Sports & Leisure, Parks and Playing Fields.
This page is intended to be a reflection of Sport & Leisure pursuits during the 40's 50's & 60's. I have little knowledge of the sports, both amateur & professional, that occurred in the Levenshulme area. I will need assistance on this subject from readers of these pages. However, I would assume most local sports took place in the many parks & playing fields dotted around the Levenshulme area. The parks that I remember personally were Chapel Street Park & Errwood Park, both well cared for in the 1950's, by resident groundskeepers & the "ever vigilant " Parkie!! The local playing fields were Greenbank Playing Field between Manor Road & Barlow Road, & Cringle Fields off Crossley Road & Errwood Road.
Errwood Park & Cringle Fields
The West corner or Errwood Park, then called Cringle Fields 1910 ( Manchester Libraries)
A similar view to the one above, but from a closer viewpoint. (via Ebay)
The Bandstand Errwood Park
The Band Stand in Errwood Park. This is taken from a postcard, probably pre-WW2, as it states it to be Cringle Fields! The bandstand was a prominent feature of the park. It was probably built in the late twenties or early thirties in a "modern" style. The wooden platform fell in to disrepair in the 1960's, but the roofed structure was retained as the centre piece of some formal flowerbeds. It may still be there if it has not succumbed to "vandalism"!! NOTE Levenshulme Girls High School in the background & Errwood Road virtually devoid of trees.
This is the approximate location of the Bandstand. Compare with the above photo. When was it demolished? Photo taken December 2007.
These four images were taken around the former bandstand in 1963. How well cared for it looks! Now no more!! (Manchester Libraries)
Two photos taken in Errwood Park in the early 1950s. The first shows my wife Mavis, her brother David & her Grandad, Albert Yarwood. Taken near the park gate at Davenhill Road. The second, again with Mavis & David, was taken at the back of the Bowling Pavilion with the Tennis Courts in the background. Do you remember the Nursery/Garden Centre on the corner of Clare Road & Davenhill Road? I seem to remember it was called " Davenhill & Berry"! You could get sweets & glasses of mineral water there during the summer.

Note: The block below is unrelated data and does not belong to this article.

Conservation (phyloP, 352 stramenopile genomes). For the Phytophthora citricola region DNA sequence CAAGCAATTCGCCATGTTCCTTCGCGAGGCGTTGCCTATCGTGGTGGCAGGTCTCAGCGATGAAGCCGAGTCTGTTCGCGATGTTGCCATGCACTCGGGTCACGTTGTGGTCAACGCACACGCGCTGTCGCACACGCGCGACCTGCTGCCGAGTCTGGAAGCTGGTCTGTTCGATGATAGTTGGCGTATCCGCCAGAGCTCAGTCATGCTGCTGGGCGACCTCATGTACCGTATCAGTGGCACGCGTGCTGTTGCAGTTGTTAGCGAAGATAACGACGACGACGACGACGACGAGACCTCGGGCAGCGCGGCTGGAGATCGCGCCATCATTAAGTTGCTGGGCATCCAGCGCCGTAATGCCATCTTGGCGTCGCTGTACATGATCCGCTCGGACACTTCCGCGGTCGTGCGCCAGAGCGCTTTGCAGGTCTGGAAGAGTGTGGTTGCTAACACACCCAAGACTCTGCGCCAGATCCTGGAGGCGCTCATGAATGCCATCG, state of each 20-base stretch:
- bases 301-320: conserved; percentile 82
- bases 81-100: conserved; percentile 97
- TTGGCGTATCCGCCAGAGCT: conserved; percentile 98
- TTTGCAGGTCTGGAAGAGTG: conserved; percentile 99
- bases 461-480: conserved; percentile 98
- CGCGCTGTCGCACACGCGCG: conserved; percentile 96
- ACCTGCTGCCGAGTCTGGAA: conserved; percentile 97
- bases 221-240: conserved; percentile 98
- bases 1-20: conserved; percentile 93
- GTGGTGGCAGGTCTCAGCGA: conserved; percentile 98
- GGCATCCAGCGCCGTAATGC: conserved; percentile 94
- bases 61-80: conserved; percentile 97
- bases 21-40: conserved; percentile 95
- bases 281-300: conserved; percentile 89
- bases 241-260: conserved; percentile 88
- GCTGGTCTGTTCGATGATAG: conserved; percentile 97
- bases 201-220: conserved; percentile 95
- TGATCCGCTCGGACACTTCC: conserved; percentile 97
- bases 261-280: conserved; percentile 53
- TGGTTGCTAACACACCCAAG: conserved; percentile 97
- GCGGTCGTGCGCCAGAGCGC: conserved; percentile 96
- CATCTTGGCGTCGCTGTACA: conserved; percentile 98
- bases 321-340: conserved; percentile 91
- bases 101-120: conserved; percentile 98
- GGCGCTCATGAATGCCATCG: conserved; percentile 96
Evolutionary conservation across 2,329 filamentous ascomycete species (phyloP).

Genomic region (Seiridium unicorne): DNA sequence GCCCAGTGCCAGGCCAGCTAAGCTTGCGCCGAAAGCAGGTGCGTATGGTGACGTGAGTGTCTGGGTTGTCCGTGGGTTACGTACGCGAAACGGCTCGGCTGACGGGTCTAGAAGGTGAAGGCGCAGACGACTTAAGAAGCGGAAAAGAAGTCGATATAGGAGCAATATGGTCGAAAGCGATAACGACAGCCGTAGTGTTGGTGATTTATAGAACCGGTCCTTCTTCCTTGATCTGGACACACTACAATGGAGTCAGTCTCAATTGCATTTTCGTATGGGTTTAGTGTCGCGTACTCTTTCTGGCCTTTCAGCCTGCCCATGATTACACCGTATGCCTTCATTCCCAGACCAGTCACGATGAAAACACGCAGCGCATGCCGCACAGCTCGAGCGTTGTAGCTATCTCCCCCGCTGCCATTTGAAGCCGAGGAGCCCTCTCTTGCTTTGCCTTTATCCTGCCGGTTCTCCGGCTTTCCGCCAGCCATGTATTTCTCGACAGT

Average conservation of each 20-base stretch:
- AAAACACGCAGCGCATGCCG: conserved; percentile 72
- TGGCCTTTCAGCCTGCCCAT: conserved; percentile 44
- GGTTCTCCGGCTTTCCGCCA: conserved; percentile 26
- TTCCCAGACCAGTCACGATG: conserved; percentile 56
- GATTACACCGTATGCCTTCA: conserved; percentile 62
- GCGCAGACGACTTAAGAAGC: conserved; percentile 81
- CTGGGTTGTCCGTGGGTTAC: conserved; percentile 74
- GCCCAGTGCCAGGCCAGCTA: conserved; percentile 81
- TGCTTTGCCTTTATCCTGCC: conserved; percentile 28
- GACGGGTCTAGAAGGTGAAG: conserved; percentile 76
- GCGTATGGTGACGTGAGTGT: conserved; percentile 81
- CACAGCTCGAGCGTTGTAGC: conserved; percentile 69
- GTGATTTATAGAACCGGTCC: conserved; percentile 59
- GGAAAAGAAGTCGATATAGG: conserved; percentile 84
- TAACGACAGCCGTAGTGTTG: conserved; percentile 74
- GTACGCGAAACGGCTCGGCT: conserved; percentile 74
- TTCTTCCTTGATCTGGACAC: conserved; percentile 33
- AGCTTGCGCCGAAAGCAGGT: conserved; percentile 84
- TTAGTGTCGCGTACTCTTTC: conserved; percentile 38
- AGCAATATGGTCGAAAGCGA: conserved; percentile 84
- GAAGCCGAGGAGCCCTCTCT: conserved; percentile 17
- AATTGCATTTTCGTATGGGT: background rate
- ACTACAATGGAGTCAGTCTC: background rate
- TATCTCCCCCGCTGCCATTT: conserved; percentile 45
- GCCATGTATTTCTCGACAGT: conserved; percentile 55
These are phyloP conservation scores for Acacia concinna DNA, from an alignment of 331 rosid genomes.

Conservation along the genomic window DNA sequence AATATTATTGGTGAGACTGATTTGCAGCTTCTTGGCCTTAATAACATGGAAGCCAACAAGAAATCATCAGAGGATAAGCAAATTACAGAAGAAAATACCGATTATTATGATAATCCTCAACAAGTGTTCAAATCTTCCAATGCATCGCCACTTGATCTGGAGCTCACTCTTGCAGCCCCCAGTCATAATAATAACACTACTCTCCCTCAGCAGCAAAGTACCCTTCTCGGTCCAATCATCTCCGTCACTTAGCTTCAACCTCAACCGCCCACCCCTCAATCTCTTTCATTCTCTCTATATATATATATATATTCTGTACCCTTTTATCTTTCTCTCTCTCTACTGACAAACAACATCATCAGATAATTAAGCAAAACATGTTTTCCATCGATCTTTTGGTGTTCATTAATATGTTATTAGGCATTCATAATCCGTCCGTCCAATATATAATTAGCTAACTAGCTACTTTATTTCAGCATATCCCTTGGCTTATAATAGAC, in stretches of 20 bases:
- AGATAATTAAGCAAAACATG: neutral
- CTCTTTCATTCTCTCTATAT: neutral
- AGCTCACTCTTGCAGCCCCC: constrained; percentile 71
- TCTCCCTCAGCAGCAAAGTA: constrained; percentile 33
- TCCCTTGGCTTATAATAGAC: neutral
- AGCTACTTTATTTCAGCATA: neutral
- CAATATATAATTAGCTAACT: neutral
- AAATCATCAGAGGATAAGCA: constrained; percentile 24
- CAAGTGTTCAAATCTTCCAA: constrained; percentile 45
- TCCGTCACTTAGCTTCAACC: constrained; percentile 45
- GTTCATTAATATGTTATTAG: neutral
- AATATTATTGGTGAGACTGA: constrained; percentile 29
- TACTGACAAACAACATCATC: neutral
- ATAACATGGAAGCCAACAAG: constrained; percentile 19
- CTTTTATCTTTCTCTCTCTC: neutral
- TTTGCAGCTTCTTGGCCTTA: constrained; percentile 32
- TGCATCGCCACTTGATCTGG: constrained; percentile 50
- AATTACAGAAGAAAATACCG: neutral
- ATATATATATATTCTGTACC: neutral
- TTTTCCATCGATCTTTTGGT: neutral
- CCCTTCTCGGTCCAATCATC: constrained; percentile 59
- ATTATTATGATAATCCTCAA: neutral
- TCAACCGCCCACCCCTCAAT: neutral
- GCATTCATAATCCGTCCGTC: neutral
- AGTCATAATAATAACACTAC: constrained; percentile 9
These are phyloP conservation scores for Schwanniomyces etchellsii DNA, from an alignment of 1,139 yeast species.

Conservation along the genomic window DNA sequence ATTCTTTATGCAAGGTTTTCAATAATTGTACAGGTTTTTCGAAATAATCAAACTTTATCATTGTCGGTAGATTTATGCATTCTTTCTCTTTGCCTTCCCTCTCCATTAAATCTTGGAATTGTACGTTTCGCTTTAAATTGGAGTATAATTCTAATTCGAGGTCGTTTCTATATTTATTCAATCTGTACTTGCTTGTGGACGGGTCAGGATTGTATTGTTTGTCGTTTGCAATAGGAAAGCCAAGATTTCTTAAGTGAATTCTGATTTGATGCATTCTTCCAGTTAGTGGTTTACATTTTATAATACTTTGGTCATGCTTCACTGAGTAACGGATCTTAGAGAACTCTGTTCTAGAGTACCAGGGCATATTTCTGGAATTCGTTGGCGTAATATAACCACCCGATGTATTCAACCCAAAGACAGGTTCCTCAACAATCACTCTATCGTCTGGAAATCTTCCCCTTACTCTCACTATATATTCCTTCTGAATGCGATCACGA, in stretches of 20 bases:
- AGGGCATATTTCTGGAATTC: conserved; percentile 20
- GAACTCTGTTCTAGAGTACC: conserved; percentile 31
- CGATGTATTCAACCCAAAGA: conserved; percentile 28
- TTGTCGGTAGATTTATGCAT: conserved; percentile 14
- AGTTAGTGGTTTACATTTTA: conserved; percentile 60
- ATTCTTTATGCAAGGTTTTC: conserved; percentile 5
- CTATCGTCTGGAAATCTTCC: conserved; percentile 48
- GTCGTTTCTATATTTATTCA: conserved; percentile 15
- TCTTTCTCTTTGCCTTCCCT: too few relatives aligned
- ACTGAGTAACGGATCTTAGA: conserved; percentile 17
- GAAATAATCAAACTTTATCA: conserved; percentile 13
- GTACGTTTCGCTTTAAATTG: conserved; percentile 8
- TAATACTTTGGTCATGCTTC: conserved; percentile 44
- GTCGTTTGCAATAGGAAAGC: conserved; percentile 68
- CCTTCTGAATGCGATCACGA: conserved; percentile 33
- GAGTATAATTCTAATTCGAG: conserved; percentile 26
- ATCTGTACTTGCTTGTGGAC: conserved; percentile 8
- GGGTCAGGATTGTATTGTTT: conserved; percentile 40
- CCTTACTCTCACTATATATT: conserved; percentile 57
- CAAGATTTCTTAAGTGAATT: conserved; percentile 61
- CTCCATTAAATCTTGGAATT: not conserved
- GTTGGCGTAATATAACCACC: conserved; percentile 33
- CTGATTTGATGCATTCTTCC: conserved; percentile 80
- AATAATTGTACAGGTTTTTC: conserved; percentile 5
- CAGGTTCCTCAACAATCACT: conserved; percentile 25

This Photo was taken in December 2007 in the approximate location where Mavis, David and Grandad Yarwood are sitting. The vegetation has certainly been thinned out since the 1950s.
The Bowling Pavilion Errwood Park
The above two photos, probably taken shortly after the bowling pavilion was built, show how the building looked when I was a child. The front and back were shelters, and the side rooms housed changing rooms and toilets. Compare to the 2007 photos below. What happened to the central turret? Does this building serve any useful purpose now or is it just an eyesore!!
The Errwood Park Bowling Pavilion December 2007. Is this vandalism or what? Did they really need to paint the building?
Another view of the bowling green and pavilion in earlier days. Note the houses on Errwood Road before the trees had grown.
A familiar summer scene in Errwood Park. The well kept bowling greens in 1963. The forth image shows the footpath heading towards Errwood Road and the bridge over Cringle brook. ( Manchester Libraries)
Tennis courts Errwood Park pre-WW2. There were no courts in this location by the 1950s. Note the bowling pavilion.
These were the tennis courts that I remember. Still there I think!
This photo shows the putting green, or pitch and putt green, in 1965. The little hut on the right hand side was where you paid to have a game, and where the clubs and balls were kept. I seem to remember during the summer they also sold ice cream from the hut. Note Crossley Motors and Fairey Engineering in the background. ( Manchester Libraries)
The Cafeteria/Refreshment Room Errwood Park
This building, which seems contemporary with the Bowling Pavilion, was used in the summer months as a Refreshment Room or Cafeteria. You could buy mineral water, tea, coffee, sweets and sandwiches. There used to be a drinking fountain with a metal cup chained to it just outside. How unsanitary! Yet we all used it, and survived to tell the tale!! The building has been used for many years as a child day care centre. Note the fences and razor wire on the roof. Stalag Errwood maybe!! A sign of the times in our modern world.
The Refreshment Room in December 2007.